ifconfig - Linux


ifconfig (interface configurator) is a traditional command-line tool used to configure the network interfaces in Unix-based operating systems. It allows users to view and modify parameters associated with networking, such as enabling/disabling interfaces or setting up IP addresses. This command is instrumental in diagnosing network issues and configuring network settings.


The general syntax of ifconfig is as follows:

ifconfig [interface]
ifconfig [interface] [options] [address]
  • interface: The name of the network interface you want to configure (e.g., eth0, wlan0).
  • options: Commands to manipulate the interface settings.
  • address: The IP address or other parameters to assign to the interface.


Here are some commonly used options and flags in ifconfig:

  • up: Activates an interface.
  • down: Deactivates an interface.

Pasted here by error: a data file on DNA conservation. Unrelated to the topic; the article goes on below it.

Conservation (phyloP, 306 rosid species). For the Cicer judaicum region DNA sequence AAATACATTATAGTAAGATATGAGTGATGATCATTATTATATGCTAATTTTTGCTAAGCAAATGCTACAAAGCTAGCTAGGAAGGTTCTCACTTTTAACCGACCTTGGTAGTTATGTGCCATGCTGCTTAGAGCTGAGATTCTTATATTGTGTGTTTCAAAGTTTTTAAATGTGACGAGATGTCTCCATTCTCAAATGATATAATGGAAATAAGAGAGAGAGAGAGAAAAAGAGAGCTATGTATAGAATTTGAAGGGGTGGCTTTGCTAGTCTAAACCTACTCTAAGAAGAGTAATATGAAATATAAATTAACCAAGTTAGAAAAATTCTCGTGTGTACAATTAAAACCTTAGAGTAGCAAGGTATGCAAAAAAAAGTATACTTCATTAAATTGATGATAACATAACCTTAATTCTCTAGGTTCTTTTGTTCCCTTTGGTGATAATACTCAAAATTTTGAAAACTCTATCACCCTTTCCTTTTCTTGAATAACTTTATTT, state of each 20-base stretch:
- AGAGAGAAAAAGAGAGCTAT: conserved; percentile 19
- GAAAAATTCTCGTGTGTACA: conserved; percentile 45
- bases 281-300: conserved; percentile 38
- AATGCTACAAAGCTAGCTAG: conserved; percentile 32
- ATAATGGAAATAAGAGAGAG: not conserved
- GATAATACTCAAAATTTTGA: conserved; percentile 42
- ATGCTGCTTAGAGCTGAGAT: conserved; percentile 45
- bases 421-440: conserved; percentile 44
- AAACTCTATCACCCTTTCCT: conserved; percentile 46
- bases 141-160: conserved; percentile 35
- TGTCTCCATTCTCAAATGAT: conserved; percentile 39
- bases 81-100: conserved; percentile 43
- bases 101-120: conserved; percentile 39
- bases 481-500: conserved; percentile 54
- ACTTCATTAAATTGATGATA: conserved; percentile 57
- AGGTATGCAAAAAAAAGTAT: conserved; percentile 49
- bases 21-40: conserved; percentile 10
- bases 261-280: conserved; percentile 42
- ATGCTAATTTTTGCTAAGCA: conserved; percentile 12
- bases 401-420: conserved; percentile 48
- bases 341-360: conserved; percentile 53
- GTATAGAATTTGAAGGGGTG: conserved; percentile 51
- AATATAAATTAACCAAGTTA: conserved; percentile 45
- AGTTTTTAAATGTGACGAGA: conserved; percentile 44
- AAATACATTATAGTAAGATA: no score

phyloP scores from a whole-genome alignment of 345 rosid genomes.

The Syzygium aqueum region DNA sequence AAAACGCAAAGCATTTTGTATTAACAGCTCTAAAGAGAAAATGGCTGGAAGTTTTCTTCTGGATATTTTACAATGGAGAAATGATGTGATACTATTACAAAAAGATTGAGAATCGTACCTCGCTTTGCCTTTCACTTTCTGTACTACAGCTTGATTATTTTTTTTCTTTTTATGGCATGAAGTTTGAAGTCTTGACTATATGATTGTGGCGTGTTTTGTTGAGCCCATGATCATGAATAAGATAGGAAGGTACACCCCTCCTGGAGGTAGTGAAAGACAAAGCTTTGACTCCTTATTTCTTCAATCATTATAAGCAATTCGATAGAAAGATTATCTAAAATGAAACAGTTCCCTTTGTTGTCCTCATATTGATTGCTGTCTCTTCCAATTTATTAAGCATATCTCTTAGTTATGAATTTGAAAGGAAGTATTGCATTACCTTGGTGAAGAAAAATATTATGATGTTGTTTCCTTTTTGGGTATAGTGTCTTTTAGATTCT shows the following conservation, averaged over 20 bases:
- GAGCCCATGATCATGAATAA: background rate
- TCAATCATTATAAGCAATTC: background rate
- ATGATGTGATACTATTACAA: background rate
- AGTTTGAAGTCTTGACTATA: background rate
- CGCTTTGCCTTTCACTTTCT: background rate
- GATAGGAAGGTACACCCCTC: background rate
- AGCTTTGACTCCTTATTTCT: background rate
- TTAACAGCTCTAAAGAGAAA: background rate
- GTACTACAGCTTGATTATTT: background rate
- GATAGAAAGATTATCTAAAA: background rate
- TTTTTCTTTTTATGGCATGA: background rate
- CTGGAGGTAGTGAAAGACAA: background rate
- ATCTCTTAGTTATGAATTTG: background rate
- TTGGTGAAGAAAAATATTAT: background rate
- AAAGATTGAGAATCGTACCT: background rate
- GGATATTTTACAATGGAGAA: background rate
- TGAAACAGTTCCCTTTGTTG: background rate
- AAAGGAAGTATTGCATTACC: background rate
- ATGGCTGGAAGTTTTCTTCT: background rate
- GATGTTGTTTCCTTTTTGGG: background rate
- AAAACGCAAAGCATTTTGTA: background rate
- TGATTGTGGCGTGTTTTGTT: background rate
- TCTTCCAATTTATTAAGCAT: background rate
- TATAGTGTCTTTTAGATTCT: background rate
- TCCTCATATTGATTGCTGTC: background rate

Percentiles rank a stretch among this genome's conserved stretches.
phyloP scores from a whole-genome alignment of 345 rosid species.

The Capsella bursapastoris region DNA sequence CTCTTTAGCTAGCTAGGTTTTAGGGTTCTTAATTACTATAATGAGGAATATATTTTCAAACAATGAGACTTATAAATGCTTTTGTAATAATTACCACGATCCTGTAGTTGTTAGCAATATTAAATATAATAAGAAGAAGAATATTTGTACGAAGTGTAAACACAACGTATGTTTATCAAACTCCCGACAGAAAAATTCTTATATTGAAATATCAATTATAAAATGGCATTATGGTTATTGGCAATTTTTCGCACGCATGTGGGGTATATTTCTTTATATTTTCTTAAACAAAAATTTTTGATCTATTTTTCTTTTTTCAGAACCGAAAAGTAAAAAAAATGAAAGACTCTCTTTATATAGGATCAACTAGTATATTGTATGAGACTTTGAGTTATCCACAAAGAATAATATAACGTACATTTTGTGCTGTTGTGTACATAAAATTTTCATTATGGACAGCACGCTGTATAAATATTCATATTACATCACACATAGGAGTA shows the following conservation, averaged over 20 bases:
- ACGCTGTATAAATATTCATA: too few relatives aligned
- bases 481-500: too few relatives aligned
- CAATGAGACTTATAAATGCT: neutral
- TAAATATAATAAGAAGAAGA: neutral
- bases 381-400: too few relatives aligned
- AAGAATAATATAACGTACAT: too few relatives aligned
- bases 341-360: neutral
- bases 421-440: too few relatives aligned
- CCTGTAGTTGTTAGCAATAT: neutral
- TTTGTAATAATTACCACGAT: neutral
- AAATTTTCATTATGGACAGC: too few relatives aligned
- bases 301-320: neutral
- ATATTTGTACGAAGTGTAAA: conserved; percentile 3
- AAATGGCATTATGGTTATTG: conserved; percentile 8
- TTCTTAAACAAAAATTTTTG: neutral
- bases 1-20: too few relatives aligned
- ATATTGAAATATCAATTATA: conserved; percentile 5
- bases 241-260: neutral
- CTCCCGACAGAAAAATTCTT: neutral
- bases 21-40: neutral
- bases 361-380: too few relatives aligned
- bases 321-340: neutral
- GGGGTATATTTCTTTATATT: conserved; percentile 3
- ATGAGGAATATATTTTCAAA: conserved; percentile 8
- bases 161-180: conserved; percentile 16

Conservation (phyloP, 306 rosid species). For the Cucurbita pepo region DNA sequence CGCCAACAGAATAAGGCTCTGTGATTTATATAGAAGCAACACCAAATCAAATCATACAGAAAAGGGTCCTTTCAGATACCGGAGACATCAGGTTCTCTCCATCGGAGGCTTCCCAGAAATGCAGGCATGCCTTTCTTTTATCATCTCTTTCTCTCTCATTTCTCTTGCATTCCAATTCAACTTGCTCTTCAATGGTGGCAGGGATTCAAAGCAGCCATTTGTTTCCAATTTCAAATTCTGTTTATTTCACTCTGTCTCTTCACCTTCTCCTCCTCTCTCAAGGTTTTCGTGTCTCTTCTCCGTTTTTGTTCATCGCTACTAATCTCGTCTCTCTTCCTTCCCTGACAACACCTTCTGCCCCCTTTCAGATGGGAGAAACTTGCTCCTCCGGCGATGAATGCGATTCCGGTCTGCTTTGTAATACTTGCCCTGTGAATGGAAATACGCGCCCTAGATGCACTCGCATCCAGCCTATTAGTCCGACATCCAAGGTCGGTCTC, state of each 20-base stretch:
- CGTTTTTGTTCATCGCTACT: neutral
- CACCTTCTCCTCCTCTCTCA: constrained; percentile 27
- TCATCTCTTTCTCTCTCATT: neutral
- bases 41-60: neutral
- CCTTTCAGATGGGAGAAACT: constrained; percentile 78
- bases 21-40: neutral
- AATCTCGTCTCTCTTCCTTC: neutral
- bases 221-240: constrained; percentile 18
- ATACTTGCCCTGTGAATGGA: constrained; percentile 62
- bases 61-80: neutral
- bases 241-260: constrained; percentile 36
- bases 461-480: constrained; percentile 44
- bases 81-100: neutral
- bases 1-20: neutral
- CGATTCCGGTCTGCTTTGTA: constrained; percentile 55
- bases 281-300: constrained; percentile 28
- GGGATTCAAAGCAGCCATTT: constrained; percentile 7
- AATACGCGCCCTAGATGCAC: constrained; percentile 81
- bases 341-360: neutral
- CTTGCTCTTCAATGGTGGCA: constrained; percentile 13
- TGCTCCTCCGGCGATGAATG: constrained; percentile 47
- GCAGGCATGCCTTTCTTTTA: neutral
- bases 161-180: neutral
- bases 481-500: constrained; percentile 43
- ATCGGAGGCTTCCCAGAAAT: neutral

• addr: Sets the IP address of the interface.
  • netmask <mask>: Sets the subnet mask.
  • broadcast <address>: Sets the broadcast address.

Example Usage:

ifconfig eth0 up

This command activates the eth0 interface.


  • View All Interfaces:

    ifconfig -a

    This displays all the available network interfaces, including those that are down.

  • Set an IP Address:

    ifconfig eth0 netmask

    This assigns the IP address to eth0 with a subnet mask of

  • Enable and Disable Interface:

    ifconfig eth0 up
    ifconfig eth0 down

    These commands activate and deactivate the eth0 interface, respectively.

Common Issues

  • Interface Not Found: If you get an error saying the interface does not exist, double-check the interface name.
  • Permissions: ifconfig typically requires root access. Use sudo ifconfig if you encounter permission denied errors.


ifconfig can be combined with other tools like grep for more effective results:

ifconfig | grep "inet "

This command filters and shows only lines containing IP addresses.

  • ip: A modern replacement for ifconfig that provides more detailed and extensive network management capabilities.
  • netstat: Displays network connections, routing tables, and statistics.
  • iwconfig: Similar to ifconfig, but dedicated to wireless network interfaces.

For thorough documentation, please consult the manual pages (man ifconfig on your terminal) or the official Linux documentation online.